So, who won day one? Labour will feel they spent far too much of yesterday talking about their strained relationship with business, after the party’s advert in the Financial Times backfired spectacularly.
Siemens and Kellogg’s both publicly expressed their dismay at being thrust into the centre of a party political row by the advert, which implied that the companies supported Labour’s position on the European Union. The embarrassing story topped news bulletins throughout the day and top Labour figures were forced to firefight on live TV. All in all it was a pretty minor skirmish, and Labour will be pleased that it was pushed well down the running order for the evening news programmes. But any time spent raising questions about the party’s struggles with business is good news only for the Tories.
Immigration also re-emerged as a tricky subject for Labour yesterday. Over the weekend the party put up for sale on its website a mug decorated with the slogan “controls on immigration”. It was quickly dubbed the “UkipCup” and widely condemned by senior Labour politicians. Diane Abbott described it as “shameful” and an “embarrassment” while Sadiq Khan said he wouldn’t buy one and Chuka Umunna insisted “I don’t wish to be photographed with any mug at all”. Good thing he wasn’t standing next to his leader.
The Greens took full advantage, hitting back with their own mug complete with the words “standing up for migrants”. All good fun, but there is a serious point here about a massive intellectual divide on the left. Ideologically, the Labour leadership support immigration. They also know it has great benefits for the country’s economy. But if Labour appears weak on immigration, especially after its record in the Blair and Brown years, the party will haemorrhage working class support to UKIP. In an election campaign, votes come before principles.
There was at last some good news for Miliband come the afternoon. The party had secured the support of Hollywood star Martin Freeman, aka Tim from The Office, who had kindly agreed to appear in a punchy election broadcast. This was a great coup. He is a very popular actor and it was a very good video. But Freeman isn’t Tim from The Office. He is a movie star worth £10 million, not your average Labour supporter. It even emerged that his partner Amanda had declared herself bankrupt over a £120,000 tax bill. Not ideal for the party that harps on about making sure rich people pay their taxes.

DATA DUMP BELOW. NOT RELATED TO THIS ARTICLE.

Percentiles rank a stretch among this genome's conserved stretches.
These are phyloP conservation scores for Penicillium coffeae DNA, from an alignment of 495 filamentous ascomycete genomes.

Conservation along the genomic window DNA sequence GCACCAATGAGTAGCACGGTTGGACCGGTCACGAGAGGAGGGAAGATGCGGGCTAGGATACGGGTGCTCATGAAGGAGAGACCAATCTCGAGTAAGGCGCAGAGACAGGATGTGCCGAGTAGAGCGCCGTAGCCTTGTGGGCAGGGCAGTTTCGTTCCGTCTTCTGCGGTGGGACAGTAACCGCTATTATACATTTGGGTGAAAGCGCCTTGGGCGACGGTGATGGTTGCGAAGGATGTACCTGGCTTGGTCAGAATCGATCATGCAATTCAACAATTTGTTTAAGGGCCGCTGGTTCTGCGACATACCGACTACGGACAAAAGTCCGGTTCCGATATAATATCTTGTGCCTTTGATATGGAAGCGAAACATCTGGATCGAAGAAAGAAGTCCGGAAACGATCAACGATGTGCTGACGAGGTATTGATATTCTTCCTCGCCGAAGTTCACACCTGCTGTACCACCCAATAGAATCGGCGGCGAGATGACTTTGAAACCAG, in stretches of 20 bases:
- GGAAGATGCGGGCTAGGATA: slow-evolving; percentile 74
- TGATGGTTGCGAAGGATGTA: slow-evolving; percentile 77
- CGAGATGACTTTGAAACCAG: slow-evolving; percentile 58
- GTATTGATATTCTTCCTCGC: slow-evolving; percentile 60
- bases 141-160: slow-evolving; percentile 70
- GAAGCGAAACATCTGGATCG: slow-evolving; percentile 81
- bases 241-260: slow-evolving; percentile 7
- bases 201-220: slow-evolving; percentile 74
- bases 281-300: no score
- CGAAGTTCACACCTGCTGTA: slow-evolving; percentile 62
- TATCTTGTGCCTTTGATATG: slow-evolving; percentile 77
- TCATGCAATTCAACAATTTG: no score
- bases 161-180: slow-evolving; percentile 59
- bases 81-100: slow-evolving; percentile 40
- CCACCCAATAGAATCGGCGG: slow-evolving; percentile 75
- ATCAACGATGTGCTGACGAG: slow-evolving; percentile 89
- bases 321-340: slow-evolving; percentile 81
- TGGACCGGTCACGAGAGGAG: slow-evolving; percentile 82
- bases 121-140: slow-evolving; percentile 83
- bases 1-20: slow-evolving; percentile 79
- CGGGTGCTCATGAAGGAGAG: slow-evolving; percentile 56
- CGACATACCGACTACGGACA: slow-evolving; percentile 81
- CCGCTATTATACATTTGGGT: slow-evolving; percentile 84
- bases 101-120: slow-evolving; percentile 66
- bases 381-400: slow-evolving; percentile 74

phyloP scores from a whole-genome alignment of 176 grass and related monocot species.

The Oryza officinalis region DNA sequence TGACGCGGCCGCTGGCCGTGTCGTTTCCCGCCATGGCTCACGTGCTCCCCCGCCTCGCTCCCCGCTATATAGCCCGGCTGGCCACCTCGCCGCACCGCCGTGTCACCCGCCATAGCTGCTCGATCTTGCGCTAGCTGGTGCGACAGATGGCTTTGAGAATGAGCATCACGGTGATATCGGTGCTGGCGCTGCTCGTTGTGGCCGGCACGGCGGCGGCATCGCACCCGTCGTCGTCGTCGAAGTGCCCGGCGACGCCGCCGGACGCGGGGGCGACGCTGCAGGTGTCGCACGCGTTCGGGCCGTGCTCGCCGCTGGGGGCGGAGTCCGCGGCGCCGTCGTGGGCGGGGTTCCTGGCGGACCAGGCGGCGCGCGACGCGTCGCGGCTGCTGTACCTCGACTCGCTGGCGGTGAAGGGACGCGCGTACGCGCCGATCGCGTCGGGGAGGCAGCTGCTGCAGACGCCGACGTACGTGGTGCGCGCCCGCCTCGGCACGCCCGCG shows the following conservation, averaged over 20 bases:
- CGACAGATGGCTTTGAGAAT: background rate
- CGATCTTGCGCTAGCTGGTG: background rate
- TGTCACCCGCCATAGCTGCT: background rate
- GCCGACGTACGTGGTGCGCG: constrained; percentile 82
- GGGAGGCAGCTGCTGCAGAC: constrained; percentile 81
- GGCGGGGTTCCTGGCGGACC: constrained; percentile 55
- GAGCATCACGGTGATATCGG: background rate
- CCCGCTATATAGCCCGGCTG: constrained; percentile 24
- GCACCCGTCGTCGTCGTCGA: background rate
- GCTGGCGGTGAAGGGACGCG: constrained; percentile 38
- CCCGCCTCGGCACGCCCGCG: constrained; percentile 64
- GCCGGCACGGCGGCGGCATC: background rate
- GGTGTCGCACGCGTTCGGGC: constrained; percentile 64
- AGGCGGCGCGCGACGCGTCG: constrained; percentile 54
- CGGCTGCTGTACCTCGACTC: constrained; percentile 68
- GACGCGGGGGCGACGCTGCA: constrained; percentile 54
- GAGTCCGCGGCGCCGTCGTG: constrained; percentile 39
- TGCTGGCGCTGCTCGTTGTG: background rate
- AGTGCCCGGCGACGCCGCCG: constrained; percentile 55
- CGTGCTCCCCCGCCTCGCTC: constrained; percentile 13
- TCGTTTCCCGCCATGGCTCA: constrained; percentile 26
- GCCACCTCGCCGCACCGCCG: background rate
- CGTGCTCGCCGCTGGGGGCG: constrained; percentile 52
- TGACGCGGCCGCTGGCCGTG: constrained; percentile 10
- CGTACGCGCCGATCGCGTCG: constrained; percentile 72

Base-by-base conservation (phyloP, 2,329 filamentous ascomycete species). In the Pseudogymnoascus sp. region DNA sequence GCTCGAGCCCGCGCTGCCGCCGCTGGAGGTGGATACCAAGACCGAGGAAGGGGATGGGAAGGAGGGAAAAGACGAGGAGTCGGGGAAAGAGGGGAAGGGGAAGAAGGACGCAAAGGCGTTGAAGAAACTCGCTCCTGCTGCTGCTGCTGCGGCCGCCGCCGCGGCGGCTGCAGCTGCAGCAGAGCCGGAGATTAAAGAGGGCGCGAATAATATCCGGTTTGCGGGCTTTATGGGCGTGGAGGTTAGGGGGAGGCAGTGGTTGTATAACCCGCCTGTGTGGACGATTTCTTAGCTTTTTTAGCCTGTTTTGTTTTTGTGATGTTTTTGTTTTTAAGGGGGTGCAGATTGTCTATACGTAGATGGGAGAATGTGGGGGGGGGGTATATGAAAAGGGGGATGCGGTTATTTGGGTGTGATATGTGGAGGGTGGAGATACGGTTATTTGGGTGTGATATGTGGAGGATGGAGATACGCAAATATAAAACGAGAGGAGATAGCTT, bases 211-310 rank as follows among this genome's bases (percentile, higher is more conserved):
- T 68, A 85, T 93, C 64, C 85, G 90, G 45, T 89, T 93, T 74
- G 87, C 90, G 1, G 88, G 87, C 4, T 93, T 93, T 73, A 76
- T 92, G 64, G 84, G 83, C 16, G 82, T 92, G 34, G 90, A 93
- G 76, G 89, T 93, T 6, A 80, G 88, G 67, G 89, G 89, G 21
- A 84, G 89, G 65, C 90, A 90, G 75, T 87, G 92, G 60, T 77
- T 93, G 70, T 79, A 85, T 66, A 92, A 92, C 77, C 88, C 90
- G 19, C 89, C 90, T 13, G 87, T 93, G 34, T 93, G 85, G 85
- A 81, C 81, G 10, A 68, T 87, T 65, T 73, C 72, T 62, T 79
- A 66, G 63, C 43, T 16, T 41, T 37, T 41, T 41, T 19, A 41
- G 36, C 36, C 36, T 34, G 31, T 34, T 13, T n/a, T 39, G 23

What about the Tories? David Cameron had a relatively quiet day, other than a visit to see the Queen. The footage of him travelling from Downing Street to Buckingham Palace, then back to Number 10 for a speech outside the front door, was carried live by the broadcasters and will be on the News at Ten tonight. These are invaluable optics for Cameron, reminding voters that he is the Prime Minister, a statesman. No other politician can compete with imagery like this.
Soundbite for the cameras sorted, Dave then travelled to Chippenham with the Tories’ big blue battle bus. Just one slight problem: the PM didn’t actually do the whole journey in the bus. He went by train and was then picked up by the bus a few minutes out of town so he could ride in for the photographers. Expect many more little bits of campaign trickery like this over the next five and a half weeks.
Labour had the best of the good news stories and the worst of the bad news stories today. But the thing that will be most apparent to voters at home are those pictures of statesman Cameron visiting the Queen and calling the election outside Downing Street. He looked like the Prime Minister today. Miliband didn’t. For that reason, the Tories won day one.